1. What do you do for work? And, how did you get into it? For a lot of people, work is an easy and natural thing to talk about considering we do it for 40+ hours a week. Ask them what they do and this can turn into an entire conversation in itself.
  2. Do you see yourself doing this for a while? Just because someone is working a job right now it doesn’t mean that it’s what they want to do. This is a nice follow-up question to #1. Everyone has goals and dreams. They may not always share them, but they definitely have them. Take the time to figure out where they are heading, you might learn something about yourself along the way.
  3. If you could eat dinner with anyone in the world, living or dead, who would you choose and why? This question is a great way to indirectly learn a lot about a person and it can segue into a lot of interesting topics. Give it a shot.
  4. If you could wake up tomorrow with a new talent, skill, or ability, what would you choose?
  5. Do you have any siblings? How many? Where did you grow up? These are just a few questions you can ask when interested in learning more about where a person came from—you might find some common ground.
  6. What music do you listen to? Sometimes people will have trouble answering this question. And it makes sense—a lot of us listen to a lot of music! If your new friend is having trouble listing some bands they like, follow up with “Well, what have you been listening to lately?” Often, this is a much easier question to answer and it can still lead to some great conversations.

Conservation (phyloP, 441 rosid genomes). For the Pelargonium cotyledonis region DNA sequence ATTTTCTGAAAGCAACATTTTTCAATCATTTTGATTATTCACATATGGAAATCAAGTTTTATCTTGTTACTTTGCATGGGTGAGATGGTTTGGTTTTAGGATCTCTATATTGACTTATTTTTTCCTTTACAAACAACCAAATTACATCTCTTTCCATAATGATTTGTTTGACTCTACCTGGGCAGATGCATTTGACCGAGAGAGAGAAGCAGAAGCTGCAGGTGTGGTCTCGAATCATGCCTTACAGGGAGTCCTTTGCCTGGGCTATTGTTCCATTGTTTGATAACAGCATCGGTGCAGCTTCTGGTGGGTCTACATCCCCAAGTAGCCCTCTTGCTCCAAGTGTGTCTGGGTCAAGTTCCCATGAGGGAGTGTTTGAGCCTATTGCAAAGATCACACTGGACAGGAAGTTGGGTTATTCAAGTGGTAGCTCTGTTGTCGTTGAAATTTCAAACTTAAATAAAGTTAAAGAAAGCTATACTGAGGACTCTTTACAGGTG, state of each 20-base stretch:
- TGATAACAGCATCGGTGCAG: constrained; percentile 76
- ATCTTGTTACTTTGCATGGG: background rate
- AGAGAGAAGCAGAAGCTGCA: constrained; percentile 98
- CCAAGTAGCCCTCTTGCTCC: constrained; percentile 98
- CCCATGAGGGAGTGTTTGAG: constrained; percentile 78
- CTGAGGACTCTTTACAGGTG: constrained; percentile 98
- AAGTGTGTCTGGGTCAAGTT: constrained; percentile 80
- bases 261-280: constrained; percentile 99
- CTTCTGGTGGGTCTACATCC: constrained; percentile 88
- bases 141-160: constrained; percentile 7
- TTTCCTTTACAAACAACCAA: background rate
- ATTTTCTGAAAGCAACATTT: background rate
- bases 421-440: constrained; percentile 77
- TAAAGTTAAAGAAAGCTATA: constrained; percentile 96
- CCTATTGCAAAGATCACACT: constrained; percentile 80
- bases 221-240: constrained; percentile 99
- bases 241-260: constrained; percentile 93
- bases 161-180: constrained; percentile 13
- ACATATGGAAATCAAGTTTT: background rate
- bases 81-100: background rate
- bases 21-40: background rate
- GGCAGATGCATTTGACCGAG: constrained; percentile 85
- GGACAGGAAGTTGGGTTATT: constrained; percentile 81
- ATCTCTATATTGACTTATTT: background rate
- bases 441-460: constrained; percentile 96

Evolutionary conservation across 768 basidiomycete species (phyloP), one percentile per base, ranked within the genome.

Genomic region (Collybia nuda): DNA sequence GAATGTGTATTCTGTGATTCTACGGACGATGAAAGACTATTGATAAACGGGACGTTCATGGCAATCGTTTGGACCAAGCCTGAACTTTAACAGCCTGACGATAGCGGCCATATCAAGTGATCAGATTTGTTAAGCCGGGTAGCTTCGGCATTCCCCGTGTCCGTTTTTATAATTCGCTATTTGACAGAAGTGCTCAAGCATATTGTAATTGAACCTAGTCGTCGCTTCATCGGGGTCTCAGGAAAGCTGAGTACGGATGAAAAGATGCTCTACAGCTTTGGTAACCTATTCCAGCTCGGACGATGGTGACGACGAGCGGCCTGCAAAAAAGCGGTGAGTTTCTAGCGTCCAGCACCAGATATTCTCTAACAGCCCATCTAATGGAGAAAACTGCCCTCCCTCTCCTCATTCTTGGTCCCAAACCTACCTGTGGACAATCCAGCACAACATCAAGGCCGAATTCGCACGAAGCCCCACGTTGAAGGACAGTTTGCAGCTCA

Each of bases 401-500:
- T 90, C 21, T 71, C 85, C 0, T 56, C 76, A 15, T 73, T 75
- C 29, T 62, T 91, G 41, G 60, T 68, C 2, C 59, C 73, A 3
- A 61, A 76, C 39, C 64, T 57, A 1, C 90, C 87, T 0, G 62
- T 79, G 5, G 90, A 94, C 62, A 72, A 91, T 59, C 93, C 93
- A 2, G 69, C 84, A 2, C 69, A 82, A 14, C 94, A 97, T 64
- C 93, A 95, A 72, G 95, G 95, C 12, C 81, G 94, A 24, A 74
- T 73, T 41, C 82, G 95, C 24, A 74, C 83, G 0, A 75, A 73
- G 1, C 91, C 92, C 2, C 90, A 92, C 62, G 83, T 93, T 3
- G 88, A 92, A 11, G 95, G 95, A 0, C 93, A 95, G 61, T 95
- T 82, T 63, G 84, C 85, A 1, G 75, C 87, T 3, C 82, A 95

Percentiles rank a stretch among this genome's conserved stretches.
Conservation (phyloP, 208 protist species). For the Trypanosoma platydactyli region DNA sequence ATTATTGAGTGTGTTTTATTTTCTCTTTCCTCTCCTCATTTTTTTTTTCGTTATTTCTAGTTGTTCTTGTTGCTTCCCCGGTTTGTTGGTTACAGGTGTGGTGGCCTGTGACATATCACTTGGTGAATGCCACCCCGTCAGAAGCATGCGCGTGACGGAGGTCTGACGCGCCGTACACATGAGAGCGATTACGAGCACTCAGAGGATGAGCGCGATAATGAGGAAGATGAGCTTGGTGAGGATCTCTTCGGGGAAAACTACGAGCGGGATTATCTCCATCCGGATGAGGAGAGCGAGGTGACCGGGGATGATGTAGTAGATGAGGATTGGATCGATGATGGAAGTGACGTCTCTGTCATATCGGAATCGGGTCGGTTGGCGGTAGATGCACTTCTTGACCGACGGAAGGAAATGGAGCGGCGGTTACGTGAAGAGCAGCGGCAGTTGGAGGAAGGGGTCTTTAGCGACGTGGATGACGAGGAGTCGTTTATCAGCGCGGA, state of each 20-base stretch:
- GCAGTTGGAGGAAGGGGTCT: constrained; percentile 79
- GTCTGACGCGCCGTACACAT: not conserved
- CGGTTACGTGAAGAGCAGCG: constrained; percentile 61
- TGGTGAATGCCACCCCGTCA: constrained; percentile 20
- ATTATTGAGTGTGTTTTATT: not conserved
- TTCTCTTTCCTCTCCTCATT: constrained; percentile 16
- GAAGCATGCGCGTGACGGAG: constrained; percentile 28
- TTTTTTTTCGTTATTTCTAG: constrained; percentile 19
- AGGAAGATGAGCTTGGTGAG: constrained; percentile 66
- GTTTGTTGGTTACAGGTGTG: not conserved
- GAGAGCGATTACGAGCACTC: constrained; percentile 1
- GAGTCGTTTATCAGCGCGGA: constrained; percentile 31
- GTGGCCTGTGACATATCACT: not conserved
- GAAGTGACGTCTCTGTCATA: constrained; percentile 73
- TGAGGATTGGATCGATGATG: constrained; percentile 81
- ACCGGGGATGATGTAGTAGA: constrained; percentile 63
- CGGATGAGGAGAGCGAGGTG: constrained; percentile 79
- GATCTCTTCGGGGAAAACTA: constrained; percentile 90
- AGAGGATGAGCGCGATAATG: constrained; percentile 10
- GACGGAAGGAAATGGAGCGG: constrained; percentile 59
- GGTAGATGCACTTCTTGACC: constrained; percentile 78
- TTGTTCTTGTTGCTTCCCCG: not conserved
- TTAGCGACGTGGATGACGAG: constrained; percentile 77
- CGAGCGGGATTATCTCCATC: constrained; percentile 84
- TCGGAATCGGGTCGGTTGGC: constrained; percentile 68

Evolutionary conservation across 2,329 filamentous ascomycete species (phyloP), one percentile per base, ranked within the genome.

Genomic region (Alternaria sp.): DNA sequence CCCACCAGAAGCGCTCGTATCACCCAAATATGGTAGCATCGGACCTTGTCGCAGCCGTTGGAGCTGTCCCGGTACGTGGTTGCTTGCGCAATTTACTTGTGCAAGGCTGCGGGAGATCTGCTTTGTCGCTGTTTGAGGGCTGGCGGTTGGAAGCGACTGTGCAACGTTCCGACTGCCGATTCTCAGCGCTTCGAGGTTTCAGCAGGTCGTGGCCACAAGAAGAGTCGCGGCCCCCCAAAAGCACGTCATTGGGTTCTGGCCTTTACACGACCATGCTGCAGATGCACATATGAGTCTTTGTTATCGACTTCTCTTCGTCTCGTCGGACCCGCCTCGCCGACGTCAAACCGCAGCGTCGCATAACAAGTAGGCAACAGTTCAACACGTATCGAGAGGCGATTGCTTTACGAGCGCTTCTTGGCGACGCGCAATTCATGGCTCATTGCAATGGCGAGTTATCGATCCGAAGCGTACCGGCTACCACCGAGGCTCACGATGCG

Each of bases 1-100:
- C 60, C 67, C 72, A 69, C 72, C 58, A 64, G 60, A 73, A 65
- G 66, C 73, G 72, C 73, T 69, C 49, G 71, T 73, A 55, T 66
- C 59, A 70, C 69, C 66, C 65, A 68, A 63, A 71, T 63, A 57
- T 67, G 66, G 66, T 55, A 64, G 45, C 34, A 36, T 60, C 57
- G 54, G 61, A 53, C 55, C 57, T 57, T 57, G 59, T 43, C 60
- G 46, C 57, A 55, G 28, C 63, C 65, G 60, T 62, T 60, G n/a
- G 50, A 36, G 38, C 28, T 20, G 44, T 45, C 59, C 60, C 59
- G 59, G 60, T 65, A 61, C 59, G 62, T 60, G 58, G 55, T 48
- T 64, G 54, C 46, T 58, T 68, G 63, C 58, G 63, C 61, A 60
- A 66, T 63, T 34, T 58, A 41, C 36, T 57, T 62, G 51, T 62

7. What’s a book or movie that has had a significant impact on you? Again, some people may feel put on the spot by this question. If your new friend is having trouble, try asking him/her “What’s a book or movie that you’ve read/seen recently that you really liked?” That should get the ball rolling quite nicely.
  8. How do you spend your time outside of work? Considering you will be spending time with this person outside of work, you might want to know what they like to do. If they enjoy taxidermy (stuffing dead animals) and you enjoy volunteering at the animal shelter, you two may have difficulty finding things in common.

Keep in mind that when you meet a new friend for the first time, sometimes you’ll click right away and sometimes you won’t. Don’t write someone off immediately if your first meeting feels a little awkward. Maybe they aren’t the best with strangers. Maybe you aren’t the best with strangers (whoops). Making friends and warming up to people can take time. Sometimes you have to interact with someone several times before both of you feel comfortable fully “being yourself.” And that’s okay. Aren’t some of your favorite songs the ones that you didn’t like the first time you heard them?

Making Friends In a New City Can Be Hard, And That’s Okay

When you think about it, friendships are a very odd thing. One day you randomly run into someone at a coffee shop, a record store or a work event and think to yourself… “I like this person.” And then you start doing fun things together, and, before you know it, what was once a complete stranger is now a companion and confidant.

Don’t overcomplicate the process. If you realize it’s just about finding a cool genuine person you can mesh with, suddenly it becomes far less stressful. You realize that, in part, this is a numbers game—if you put yourself in front of enough friendly faces, you will eventually find a face you want to see more of.

Though, you have to be willing to put yourself out there. We aren’t saying it’s easy, especially today. We live in a world where people are more comfortable texting or tweeting than actually meeting up and talking with someone.

But, while it can be difficult, we would never recommend shying away from an opportunity to make a new friend. Even just making one new friend in your new city can make all the difference in the world. In the words of Thomas Fuller, “Friendships multiply life’s joys and divide life’s sorrows.” So get on out there. It’s worth it.